Labor: Think Global, Organize Local
Once is happenstance. Twice is coincidence. Thrice is a pattern. Recent unionization efforts in New York require us to examine the wider environment that has set the stage for a “new labor movement” (and its potential impact on future operations).
The Times They Are A-Changin'
Last Friday, Amazon employees at the JFK8 Fulfillment Center voted by a 25% margin to become represented by the Amazon Labor Union (ALU). The organizer behind this result was 33-year-old Chris Smalls, a former Amazon worker who gained notoriety following a COVID-triggered walkout in March 2020. In two short years, the ALU pulled off what no large, well-established union equipped with scale and capital could deliver in decades.
More importantly, the developments in Staten Island appear far from an isolated incident. On the same day, the Starbucks Workers United won its tenth victory since December 2021, converting the coffee chain's Reserve Roastery New York to a union shop. Last month, workers at REI's SoHo flagship store voted to become the first among the progressive retailer's 170+ stores to join the Retail Wholesale and Department Store Union. And down in Bessemer, Alabama, a contested union vote at another Amazon warehouse appears to have narrowed considerably from a decisive 2-to-1 defeat as recently as April 2021.
WHAT. IS. GOING. ON?
In the Long Term...
In January, the Bureau of Labor Statistics (BLS) released its annual Union Member Summary describing the U.S. workforce. This year's report confirmed that union membership is on a trajectory to dip below 10% of the overall workforce for the first time on record – continuing its precipitous decline since peaking in 1955, when over a third of U.S. workforce participated in organized labor.
So, from a long-term perspective, the developments above are a drop in the bucket. But as the granddaddy of modern macroeconomics famously stated: “In the long-term, we're all dead...” Focusing instead on the here and now, the news of the day and the punditry around a “new labor movement” are well worth unpacking.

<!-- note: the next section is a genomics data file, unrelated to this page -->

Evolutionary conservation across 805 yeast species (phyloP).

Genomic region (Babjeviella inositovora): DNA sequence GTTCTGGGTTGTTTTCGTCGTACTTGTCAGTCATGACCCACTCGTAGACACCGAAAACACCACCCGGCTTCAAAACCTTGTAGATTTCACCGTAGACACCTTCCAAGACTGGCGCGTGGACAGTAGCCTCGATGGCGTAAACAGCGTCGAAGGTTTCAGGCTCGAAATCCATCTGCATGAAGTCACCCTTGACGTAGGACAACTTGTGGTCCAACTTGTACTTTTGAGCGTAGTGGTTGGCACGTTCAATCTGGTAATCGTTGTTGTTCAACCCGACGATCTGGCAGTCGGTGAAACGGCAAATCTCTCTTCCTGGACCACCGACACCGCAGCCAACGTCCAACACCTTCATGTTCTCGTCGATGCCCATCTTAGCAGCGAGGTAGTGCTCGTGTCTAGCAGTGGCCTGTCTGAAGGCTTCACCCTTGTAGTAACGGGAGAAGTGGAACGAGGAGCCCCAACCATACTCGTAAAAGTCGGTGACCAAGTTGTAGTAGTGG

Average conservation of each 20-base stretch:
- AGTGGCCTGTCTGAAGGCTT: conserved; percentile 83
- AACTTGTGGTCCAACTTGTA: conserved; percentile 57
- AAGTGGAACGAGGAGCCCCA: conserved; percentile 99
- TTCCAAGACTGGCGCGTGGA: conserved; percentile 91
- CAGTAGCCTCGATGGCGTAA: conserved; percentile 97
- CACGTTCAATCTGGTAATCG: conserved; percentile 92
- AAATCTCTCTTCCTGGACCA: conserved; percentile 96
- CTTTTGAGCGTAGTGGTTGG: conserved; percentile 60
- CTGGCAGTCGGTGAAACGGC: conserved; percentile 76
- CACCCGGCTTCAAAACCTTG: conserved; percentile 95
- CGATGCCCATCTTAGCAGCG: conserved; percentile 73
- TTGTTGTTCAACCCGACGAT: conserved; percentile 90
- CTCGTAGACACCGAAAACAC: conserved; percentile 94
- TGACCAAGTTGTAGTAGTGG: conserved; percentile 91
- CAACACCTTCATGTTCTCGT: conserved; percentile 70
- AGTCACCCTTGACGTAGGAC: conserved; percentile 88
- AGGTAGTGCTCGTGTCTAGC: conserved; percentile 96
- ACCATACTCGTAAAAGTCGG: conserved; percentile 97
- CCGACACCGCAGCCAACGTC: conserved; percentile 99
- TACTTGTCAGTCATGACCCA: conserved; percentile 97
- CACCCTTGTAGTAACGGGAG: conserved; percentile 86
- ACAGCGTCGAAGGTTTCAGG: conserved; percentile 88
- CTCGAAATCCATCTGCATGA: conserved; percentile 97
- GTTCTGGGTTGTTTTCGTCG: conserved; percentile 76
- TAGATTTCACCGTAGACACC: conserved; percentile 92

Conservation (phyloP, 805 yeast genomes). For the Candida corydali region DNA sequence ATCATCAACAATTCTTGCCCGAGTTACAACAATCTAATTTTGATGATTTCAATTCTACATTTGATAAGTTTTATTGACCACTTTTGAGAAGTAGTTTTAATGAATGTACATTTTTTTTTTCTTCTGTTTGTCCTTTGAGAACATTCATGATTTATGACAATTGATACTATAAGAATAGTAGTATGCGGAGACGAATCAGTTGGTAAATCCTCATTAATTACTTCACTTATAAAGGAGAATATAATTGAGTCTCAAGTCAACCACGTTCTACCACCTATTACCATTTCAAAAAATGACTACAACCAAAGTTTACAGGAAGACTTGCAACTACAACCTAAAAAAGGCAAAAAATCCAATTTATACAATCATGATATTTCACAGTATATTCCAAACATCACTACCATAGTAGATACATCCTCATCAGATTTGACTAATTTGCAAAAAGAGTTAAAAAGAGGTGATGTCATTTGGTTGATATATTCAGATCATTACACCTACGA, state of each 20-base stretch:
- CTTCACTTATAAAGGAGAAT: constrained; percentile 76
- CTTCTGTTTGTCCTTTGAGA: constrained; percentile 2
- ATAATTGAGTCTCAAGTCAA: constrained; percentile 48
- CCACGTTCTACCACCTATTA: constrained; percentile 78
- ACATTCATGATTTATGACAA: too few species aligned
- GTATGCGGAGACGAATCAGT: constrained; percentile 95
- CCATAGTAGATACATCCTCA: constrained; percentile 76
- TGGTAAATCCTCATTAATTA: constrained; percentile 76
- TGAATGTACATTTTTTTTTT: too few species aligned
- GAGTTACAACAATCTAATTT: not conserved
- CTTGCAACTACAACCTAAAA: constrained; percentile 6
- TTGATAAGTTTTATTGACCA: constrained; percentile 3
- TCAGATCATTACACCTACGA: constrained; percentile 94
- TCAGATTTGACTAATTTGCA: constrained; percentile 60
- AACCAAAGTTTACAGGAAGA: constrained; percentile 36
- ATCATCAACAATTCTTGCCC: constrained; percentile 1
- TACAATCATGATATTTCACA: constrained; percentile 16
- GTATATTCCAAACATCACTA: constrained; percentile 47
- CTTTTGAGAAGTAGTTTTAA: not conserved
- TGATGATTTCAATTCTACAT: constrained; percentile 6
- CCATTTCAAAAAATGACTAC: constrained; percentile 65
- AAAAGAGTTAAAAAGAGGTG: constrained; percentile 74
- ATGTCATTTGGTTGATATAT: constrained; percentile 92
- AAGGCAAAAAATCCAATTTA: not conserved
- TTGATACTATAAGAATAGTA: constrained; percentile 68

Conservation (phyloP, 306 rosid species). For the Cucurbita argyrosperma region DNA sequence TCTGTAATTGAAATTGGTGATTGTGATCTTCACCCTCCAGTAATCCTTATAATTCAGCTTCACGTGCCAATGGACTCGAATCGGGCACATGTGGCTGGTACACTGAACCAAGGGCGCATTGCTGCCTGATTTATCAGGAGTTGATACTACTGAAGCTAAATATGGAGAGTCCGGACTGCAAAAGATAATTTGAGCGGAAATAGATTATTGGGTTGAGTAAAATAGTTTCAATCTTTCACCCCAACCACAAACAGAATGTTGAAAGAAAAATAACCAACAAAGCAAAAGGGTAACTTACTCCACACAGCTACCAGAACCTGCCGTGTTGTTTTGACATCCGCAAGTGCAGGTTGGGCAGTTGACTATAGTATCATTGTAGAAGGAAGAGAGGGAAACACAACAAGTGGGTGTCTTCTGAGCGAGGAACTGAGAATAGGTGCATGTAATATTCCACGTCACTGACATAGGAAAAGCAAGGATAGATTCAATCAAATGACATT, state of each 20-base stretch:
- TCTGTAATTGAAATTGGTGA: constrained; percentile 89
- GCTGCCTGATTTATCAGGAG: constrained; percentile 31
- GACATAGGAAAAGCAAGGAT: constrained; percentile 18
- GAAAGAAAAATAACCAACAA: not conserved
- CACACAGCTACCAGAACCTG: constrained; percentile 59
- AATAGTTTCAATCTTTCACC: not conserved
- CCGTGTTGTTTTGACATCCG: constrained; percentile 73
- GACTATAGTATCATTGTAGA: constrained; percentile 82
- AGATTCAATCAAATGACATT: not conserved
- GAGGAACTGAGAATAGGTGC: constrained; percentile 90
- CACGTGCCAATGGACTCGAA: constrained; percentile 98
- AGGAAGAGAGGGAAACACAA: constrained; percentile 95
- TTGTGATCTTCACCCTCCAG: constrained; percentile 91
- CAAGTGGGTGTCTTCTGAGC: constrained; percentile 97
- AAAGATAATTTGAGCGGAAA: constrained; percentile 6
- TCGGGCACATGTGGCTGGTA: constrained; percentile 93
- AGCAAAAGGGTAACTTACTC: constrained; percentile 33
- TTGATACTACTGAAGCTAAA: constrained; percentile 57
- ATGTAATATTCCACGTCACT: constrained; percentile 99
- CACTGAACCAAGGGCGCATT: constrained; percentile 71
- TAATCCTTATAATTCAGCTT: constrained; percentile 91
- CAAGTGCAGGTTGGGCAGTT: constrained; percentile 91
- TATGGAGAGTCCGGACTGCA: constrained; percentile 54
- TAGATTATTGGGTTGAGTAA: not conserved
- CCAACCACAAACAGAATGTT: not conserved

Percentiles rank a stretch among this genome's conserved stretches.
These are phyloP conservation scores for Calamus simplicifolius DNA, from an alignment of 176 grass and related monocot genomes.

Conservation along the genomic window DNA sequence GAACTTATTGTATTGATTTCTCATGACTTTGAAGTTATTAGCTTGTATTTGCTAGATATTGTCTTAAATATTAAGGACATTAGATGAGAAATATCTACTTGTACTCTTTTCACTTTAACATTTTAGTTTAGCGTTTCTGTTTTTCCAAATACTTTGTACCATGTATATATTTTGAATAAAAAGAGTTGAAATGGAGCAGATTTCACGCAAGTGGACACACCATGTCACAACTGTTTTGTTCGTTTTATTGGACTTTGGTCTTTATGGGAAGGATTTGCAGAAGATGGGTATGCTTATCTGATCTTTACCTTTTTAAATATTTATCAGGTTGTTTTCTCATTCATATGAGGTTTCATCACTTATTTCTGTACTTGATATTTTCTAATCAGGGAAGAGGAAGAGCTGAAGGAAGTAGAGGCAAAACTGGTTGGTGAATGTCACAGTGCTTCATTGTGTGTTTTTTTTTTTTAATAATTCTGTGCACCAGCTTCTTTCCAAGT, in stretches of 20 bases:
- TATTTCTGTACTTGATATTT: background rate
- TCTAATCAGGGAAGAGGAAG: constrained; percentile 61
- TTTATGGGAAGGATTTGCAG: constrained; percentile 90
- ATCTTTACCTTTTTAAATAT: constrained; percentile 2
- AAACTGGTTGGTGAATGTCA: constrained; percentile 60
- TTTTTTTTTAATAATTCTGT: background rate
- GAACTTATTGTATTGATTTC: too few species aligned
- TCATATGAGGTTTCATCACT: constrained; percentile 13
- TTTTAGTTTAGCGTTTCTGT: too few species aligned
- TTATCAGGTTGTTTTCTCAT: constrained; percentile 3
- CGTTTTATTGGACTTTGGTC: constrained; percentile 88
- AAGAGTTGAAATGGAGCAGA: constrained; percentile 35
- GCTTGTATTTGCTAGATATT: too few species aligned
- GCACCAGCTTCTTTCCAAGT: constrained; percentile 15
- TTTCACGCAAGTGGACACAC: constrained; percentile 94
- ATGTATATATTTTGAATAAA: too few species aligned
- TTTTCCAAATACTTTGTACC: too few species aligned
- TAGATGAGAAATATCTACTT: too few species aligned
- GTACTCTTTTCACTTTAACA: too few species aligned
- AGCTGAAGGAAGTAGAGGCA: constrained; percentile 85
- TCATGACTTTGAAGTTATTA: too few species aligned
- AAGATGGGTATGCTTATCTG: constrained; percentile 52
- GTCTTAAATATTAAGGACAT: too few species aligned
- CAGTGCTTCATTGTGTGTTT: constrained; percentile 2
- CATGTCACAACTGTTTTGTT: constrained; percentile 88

My initial thoughts are as follows:
1. Historically, Unions Prove Unresponsive to Systemic Change
The unions of old (AFL-CIO, Teamsters, UAW, USW, etc.) reflect the industries of old. Hallmarks of mass production that quickly followed in the wake of the second Industrial Revolution (e.g., steel, automobiles, aviation) were highly centralized, labor-intensive, and capital-intensive. Effective unions continued to maximize the utility of their membership, as long as the underlying models of production did not change.
2. The Rise & Fall of Unions is Tied as Much to Trade as to People
The long process of de-unionization has a mirror image in the form of rising rates of world merchandize trade, calculated as a percentage of global GDP. As soon as labor and capital are endowed with high mobility and high substitutability starting in the 1980s, collective bargaining quickly gives way to the purported virtues of “labor flexibility.”
3. As the Supply Chain Grows in Complexity, it is More Susceptible to Localized Action
Despite the union-busting track record of large technology and service providers—the true enemy of scale (in warfare, public policy, or business) are small, agile, dedicated groups that deploy new tactics (read: digital) to equalize the playing field.
The Young and the Restless
Based on the morbid quote cited above, a lot of people assume John Maynard Keynes didn't care about the ramifications of public policy on future generations. This is largely because annoying authors that still cite Keynes truncate the full quotation: “. . . Economists set themselves too easy, too useless a task if, in tempestuous seasons, they can only tell us that when the storm is long past, the ocean is flat again.”
The events of the past week are striking because they have the same ominous sound as the squeal of a rusty weathervane as it begins it slow turn in anticipation of a storm.
Consider: the average Millennial has experienced the slowest economic growth of ANY other generation in U.S. history. Moreover, elder Millennials are now managing younger Gen Zers entering the workforce en masse. Based on various demographic studies, Gen Zers (born 1997-2012) appear bred to organize for action. They are technology-based, but not antisocial. In fact, they prefer face-to-face style communication and adopt team persuasion as a method to expedite decision-making. Most importantly, they don't seek opportunity or incremental improvement, they EXPECT change.
This unique combination of frustration plus effectiveness among younger cohorts suggests a powerful reagent for collective action (beyond the Great Resignation). Put more simply, if a 16-year-old can inspire and organize a “walkout” of four million people from her smartphone, the “new labor movement” might buck a long-standing trend—coinciding directly with a period of de-globalization, re-shoring, and localization.
Coincidence? No such thing...
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